poaching: illegally fishing or hunting in a protected area

population: a group of interbreeding organisms that live in a particular location; population density is the number of individuals per unit of space

potassium: (K); a macronutrient found in soil that plays a vital role in the function of all plants, including the production of amino acids, which are utilized in protein synthesis, and the formation of chlorophyll

predator: an animal that actively seeks out other animals as a source of food

producer: also known as an autotroph, an organism that makes its own food, as green plants do

salinity: the amount of various salts in a given volume of water

shield volcano: a volcano with a gentle slope and regular shape that is formed by slow-flowing, basaltic (low in water content) magma

speciation: the formation of new species

species diversity: the variety of different organisms in a given area

species relatedness: the degree of similarity in the structure of organisms, which indicates common ancestry

species: a group of similar organisms capable of mating and producing fertile offspring

sulfur: a macronutrient concentrated in amino acids that promotes the detoxification and excretion of harmful substances; sulfur is found in virtually every cell of the human body, especially in hair, nails and skin

taxonomy: the science of classifying organisms into groups based on similar characteristics

temperature: the degree of hotness or coldness; one of the most important physical factors in the environment of any organism

trophic level: the feeding level to which every organism in an ecosystem is assigned, depending on whether it is a producer or consumer and on which type of consumer it is

Understanding Charles Darwin's Theory of Natural Selection

Charles Darwin's visit to the Galapagos Islands in 1835 inspired his Theory of Natural Selection -- an explanation of the very process of evolution. The isolation of the Galapagos Islands presented Darwin, and the many scientists who have followed in his footsteps, with an ideal environment to study the adaptations of species.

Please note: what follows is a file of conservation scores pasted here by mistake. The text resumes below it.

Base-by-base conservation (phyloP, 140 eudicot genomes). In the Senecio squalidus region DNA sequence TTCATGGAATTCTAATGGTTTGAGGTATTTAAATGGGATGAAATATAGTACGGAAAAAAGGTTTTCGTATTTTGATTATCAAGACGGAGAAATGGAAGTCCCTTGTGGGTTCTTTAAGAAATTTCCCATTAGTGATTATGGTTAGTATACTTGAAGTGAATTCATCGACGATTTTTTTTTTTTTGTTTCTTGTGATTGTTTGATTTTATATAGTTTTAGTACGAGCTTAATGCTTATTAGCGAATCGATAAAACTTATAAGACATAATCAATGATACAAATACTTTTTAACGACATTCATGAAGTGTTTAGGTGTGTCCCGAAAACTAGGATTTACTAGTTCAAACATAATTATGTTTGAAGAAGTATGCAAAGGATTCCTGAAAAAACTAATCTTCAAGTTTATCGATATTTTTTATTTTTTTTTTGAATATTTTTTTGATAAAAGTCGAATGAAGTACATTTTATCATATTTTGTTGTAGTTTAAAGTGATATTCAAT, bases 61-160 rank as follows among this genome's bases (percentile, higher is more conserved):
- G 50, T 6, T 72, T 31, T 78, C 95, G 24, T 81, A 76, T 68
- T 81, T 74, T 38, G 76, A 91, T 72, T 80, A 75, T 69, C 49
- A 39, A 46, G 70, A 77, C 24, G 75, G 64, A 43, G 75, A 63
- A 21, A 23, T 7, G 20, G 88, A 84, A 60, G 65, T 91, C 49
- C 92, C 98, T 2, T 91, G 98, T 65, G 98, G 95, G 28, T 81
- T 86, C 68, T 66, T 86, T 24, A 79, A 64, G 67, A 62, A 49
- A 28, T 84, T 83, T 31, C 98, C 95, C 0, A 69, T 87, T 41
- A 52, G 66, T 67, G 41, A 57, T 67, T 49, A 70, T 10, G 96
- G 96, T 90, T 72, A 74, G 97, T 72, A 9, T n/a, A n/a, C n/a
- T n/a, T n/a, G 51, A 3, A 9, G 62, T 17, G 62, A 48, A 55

Darwin studied the islands' finch species, specifically the structure of their beaks and associated feeding behavior. Other examples of evolution in process in the Galapagos include the unique flightless cormorant, which gradually lost functional wings in an environment with abundant shoreline food sources and no predators. Scarcity of vegetation on the volcanic islands likely led the Pleistocene land iguana to seek food along the shoreline and gradually under water, leading to the development of the marine iguana.

The Charles Darwin Research Center in Puerto Ayora provides this outline that helps us understand Darwin's Theory of Natural Selection:
  • In any population of animals, a relatively large number of young are produced. Since not all survive, there must be a struggle for existence.

  • Within a population there is much variability. Some differences may confer an advantage in the struggle for existence. Those organisms that are best adapted for their environment will survive.

  • Due to heredity, offspring tend to resemble their parents. Well-adapted organisms tend to have well-adapted offspring. Thus, certain traits become established in the population.

  • If environmental conditions change, there may be selection for different traits. The variability within a population determines whether it will be able to survive these changes.